It’s a rough time to build a gaming PC on a budget, especially given the availability and pricing of graphics cards. One workaround is to purchase an APU, or CPUs with supercharged integrated graphics. Both the $260 Ryzen 5 5600G and $360 Ryzen 7 5700G processors let you play most games at 720p or 1080p resolution. And after you snag a graphics card, you can simply drop it into your system, because the CPU cores are very good for mainstream gaming, as our Ryzen 7 5700G review showed.
The 5600G offers 6 cores and 12 threads, paired with 7 Radeon graphics cores clocked at 1.9GHz. The step-up 5700G bumps that up to 8 cores and 16 threads, alongside 8 Radeon cores running at 2GHz. Most shoppers on a budget are better off with the cheaper part, unless you have a specific need for the higher CPU core count in the Ryzen 7 chip.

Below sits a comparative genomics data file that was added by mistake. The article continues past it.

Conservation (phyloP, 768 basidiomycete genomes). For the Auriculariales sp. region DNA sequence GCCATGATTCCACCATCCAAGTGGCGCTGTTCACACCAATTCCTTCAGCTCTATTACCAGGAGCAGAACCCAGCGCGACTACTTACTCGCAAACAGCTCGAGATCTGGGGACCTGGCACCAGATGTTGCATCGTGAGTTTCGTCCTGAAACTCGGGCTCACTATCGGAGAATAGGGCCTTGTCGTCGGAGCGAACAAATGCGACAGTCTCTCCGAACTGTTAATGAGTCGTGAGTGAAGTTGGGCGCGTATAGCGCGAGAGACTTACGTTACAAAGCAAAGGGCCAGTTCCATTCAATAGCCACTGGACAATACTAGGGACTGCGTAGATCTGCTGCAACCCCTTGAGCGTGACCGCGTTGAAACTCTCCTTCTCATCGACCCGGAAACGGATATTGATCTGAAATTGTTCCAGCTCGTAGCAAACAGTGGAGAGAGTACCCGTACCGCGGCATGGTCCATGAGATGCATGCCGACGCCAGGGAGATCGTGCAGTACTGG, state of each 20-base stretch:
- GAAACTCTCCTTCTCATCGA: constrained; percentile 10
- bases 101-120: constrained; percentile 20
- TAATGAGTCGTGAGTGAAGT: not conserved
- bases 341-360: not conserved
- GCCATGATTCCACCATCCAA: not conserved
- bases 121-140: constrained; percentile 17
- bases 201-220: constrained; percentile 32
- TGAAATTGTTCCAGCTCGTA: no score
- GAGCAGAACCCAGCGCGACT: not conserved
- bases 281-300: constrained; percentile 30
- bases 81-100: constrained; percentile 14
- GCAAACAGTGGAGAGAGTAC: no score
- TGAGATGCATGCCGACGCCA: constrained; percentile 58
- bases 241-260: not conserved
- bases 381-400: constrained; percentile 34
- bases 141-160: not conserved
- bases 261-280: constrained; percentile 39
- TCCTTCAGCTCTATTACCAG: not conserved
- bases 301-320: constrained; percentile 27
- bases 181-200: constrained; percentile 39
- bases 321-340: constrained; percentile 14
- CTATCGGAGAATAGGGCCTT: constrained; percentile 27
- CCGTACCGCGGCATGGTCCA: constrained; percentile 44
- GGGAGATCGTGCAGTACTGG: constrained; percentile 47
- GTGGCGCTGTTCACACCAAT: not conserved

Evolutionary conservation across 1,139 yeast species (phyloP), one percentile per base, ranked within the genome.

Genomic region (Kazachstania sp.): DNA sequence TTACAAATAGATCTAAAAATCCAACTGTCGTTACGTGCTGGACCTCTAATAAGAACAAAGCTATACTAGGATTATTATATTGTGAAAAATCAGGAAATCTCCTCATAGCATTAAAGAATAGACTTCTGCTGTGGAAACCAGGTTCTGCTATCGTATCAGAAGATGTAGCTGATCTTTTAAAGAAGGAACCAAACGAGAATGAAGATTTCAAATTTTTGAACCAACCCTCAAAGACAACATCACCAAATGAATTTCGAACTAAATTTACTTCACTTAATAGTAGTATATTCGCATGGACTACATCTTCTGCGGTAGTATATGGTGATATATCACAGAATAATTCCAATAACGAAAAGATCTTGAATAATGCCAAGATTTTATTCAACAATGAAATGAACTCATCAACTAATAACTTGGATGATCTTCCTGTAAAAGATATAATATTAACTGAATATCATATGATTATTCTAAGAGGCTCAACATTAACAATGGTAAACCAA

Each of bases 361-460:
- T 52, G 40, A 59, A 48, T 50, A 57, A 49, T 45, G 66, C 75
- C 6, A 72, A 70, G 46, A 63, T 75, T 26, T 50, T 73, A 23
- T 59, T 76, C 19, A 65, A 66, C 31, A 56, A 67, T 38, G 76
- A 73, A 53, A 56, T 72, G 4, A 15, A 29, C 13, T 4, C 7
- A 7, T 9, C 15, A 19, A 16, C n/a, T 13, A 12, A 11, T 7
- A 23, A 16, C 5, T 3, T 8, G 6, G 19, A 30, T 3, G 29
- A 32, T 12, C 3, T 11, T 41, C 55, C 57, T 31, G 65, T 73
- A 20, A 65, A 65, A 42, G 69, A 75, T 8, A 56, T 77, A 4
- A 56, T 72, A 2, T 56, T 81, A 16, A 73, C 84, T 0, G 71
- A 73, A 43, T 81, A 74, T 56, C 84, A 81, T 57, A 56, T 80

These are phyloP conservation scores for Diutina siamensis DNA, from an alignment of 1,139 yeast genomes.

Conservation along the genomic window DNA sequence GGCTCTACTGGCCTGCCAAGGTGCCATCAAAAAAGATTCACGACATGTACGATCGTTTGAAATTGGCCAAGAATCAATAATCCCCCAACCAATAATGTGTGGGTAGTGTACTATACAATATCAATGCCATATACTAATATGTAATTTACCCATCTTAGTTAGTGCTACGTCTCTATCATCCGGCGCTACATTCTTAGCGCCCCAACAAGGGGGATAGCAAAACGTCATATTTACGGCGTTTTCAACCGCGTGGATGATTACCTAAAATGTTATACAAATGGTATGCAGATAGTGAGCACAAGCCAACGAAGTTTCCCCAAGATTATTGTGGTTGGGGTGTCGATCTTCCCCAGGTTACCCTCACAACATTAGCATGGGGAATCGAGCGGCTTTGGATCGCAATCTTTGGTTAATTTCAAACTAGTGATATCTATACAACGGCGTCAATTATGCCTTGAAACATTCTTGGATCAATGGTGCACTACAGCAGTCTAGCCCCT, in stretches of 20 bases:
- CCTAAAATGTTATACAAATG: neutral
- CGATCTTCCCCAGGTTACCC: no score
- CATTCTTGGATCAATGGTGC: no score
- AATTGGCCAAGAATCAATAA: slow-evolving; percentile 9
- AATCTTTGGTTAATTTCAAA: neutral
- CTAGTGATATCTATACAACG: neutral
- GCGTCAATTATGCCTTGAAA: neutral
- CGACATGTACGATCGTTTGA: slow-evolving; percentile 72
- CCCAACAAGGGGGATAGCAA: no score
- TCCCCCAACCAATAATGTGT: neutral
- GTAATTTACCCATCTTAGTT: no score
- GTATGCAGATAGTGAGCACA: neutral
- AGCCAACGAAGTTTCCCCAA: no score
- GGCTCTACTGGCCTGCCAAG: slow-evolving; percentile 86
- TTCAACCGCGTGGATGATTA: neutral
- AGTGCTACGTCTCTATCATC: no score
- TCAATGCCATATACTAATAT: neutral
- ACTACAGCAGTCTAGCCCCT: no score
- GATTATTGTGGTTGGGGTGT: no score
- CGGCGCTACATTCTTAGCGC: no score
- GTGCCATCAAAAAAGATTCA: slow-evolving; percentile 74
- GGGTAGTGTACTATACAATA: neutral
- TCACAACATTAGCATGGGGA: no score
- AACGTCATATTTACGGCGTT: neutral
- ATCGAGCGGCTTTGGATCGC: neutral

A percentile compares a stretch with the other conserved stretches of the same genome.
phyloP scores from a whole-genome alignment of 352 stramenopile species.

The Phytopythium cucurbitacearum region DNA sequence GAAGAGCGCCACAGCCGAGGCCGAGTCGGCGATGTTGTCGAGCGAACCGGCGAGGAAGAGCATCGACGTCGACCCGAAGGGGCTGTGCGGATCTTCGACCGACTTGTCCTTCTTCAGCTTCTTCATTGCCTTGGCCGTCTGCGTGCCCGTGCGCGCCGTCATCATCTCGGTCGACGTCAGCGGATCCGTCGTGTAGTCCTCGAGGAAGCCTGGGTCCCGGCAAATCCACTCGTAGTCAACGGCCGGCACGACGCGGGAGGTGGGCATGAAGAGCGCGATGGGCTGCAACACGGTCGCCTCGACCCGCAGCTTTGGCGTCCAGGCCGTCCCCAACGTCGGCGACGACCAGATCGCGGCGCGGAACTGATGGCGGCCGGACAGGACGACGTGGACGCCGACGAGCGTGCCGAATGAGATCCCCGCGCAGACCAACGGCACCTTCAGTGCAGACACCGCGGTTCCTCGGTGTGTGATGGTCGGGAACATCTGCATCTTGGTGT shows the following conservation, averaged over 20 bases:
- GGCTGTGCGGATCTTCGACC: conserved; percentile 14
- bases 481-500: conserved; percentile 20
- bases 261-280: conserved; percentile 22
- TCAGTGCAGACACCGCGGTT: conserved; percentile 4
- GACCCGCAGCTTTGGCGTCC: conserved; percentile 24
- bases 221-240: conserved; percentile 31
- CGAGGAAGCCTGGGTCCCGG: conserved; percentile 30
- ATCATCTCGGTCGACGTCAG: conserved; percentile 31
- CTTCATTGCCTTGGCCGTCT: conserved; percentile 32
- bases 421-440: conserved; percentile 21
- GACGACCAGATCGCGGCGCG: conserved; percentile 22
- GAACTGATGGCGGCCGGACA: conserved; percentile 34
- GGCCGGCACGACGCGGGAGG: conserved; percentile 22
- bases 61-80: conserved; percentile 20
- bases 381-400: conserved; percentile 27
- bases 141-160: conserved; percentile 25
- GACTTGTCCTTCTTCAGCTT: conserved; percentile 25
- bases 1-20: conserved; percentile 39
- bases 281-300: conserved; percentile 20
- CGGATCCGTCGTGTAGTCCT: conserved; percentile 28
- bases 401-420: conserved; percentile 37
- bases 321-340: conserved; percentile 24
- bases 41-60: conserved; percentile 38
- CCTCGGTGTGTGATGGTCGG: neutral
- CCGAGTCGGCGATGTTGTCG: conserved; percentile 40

How we test CPUs
We evaluate CPUs based on the benchmark results that span multiple use categories. Gaming performance is a key focus, and we run both synthetic tests (that is, dedicated benchmarking programs) and in-game benchmarks in a variety of modern titles. Our current suite includes Far Cry New Dawn, Gears Tactics, Horizon Zero Dawn, Metro Exodus, CS: Go, Red Dead Redemption, Ashes of the Singularity, and Rainbow Siege Six.
Test PCs are built with the CPU’s capabilities in mind—for example, Intel’s Core i9-12900K supports DDR5 RAM. Rival and older chips used for comparison are retested at the same time, with a similar use of appropriate contemporaneous hardware. In all our test rigs, we use a current high-end flagship graphics card to better isolate differences in the CPUs’ performance.